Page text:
Her Majesty, 95, and Princess Anne, 70, arrived in an electric hybrid Range Rover for their visit to the Edinburgh Climate Change Institute. It comes ahead of COP26 in Glasgow later this year.
The Queen was also joined by her only daughter for engagements in Glasgow on Wednesday, visiting the Children's Wood Project, where she received a jar of local honey. They then visited Skypark to meet two companies who are leading the way in the space technology field.
Throughout her four-day visit to Scotland to mark Royal Week, the monarch has visited businesses, charities and cultural institutions in Edinburgh, Glasgow, and Stirling that highlight the pioneering work taking place to further community engagement, education, technology, and efforts to combat climate change.
On Monday, Her Majesty was also joined by her grandson, the Duke of Cambridge, to visit the Iru-Bru factory in Cumbernauld and then the Ceremony of the Keys at the Palace of Holyroodhouse.
WATCH: The Queen and Princess Anne visit Edinburgh Climate Change Institute on final day of Scotland tour
As the monarch arrived at the University of Edinburgh premises in a hybrid Land Rover, she immediately remarked "it's electric" as she exited the vehicle.
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During the visit, the Queen and Princess Anne spoke to staff and students about their pioneering research into ways to reverse the effects of climate change across planetary health, oceans, sustainable food systems and earth observation.
Her Majesty looked lovely in a teal coat and matching hat for her final day in Scotland, and she accessorised with a gold and diamond brooch.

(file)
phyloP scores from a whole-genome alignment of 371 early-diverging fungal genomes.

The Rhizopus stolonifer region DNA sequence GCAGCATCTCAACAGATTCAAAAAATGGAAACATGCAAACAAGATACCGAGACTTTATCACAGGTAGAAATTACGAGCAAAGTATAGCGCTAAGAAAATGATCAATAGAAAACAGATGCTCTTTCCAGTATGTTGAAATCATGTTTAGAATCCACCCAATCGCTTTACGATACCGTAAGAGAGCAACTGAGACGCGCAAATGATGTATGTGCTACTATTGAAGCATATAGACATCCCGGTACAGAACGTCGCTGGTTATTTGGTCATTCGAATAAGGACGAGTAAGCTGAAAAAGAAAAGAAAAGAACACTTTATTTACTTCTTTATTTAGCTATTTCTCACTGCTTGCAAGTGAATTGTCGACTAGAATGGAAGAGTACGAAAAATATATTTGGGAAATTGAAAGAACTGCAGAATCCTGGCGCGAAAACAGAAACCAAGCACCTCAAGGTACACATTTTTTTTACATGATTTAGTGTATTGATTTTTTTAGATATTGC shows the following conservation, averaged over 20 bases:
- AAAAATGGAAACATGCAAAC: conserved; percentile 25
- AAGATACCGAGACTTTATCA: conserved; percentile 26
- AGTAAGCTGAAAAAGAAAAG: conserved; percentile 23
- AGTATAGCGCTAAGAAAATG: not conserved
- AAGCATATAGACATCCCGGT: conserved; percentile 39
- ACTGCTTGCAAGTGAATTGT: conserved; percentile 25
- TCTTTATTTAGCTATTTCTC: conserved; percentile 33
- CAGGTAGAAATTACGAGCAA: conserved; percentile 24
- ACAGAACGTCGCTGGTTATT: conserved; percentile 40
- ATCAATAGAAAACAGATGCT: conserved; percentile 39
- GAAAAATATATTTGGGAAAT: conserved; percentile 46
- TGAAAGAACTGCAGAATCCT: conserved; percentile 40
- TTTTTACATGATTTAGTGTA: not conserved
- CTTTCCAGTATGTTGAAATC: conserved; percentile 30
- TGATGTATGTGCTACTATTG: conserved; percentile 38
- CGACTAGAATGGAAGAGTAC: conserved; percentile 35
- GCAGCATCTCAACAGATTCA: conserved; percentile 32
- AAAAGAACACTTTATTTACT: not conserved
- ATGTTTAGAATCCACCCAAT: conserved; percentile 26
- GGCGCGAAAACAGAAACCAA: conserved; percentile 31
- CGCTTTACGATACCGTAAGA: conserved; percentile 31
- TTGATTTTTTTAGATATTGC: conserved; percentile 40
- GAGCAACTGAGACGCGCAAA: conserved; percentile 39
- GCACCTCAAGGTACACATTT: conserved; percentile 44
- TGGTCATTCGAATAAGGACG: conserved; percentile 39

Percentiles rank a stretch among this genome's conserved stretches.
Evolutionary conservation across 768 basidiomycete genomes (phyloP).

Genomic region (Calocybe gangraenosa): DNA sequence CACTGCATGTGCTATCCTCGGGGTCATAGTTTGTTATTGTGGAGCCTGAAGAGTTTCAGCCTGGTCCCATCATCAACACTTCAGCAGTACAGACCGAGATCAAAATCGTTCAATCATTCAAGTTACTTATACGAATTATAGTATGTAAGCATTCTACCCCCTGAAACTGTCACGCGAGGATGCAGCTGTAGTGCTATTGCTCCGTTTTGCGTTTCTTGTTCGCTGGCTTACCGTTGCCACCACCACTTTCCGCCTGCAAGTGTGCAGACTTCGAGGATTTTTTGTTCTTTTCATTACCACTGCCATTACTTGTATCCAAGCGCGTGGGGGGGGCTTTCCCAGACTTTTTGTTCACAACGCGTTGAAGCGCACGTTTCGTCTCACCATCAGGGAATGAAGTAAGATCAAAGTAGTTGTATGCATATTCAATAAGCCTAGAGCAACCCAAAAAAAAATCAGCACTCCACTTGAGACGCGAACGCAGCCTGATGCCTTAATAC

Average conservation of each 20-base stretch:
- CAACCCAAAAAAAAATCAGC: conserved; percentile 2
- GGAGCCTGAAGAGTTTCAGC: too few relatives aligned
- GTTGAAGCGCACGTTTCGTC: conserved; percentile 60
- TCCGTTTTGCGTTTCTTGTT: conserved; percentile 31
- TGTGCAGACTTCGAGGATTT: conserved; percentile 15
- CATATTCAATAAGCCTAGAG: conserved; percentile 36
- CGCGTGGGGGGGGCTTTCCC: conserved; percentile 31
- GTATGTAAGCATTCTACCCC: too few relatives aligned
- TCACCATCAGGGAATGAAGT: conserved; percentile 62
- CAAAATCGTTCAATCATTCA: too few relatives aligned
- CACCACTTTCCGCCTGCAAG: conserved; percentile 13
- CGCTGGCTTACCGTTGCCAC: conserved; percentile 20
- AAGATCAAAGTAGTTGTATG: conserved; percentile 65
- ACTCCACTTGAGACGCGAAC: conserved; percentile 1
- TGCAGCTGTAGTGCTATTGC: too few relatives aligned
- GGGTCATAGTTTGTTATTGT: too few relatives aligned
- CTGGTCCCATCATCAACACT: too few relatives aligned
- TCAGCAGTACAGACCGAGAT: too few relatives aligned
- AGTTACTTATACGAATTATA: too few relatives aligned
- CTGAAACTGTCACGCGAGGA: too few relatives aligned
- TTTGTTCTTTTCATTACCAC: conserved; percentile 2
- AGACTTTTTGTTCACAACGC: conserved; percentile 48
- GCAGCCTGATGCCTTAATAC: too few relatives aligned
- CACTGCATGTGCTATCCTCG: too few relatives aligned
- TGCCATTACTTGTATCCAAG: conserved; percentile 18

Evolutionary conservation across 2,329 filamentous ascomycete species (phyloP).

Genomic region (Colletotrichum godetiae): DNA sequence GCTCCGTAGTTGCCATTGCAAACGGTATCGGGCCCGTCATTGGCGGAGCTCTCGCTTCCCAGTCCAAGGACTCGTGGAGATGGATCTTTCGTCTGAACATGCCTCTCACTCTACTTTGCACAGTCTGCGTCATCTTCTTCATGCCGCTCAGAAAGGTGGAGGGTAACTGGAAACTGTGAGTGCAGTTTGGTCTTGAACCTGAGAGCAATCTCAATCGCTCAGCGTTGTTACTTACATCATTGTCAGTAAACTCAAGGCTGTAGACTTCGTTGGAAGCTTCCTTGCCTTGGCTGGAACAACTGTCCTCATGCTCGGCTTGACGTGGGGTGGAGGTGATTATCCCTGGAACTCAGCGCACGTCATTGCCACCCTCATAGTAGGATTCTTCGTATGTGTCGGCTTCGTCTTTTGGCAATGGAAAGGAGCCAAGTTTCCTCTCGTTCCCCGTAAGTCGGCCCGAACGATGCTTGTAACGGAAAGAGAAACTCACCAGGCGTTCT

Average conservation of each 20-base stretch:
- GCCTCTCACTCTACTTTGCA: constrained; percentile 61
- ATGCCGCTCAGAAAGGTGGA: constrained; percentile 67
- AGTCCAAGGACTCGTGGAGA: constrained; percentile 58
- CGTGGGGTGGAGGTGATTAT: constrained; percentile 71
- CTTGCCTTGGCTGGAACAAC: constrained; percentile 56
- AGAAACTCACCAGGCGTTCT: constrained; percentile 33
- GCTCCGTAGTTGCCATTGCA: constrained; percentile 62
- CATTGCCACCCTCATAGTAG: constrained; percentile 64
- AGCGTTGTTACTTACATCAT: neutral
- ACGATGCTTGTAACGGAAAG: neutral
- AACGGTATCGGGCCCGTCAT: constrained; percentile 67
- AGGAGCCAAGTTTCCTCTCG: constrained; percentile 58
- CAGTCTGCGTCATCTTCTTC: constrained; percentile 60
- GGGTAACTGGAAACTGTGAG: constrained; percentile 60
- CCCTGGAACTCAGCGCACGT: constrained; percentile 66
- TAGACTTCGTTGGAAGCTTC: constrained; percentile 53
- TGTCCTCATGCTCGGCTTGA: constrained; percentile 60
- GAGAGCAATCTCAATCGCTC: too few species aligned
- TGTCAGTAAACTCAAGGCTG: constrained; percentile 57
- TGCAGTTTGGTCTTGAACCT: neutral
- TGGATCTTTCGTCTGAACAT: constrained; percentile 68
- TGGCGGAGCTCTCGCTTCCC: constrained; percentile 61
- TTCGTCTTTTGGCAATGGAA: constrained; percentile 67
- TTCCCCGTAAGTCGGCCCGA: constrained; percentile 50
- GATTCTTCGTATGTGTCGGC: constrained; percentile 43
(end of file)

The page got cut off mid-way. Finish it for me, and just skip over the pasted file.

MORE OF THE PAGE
The Queen and Princess Anne also heard from academics about the newly-launched Edinburgh Earth Initiative, which will be a focal point for the University's teaching and research on climate.
As well as supporting the creation of global partnerships to deliver climate solutions, it will also offer scholarship opportunities for students from communities most at risk from climate change, to better investigate ways to combat its effects.
The Queen was speaking with experts from Climate XChange when she could be heard commenting about the impact of tackling the global issue.
She said: "It does mean we are going to have to change the way we do things really, in the end."
The Queen and Anne then met representatives from the Children's Parliament who explained their recent contribution to Scotland's Climate Assembly.
The children presented the monarch with two rowan trees that will be planted as part of the Queen's Green Canopy, a UK-wide tree planting initiative to celebrate the Platinum Jubilee next year.
The Queen finished the event by unveiling a plaque for the institute and listening to a speech from university principal Peter Mathieson.
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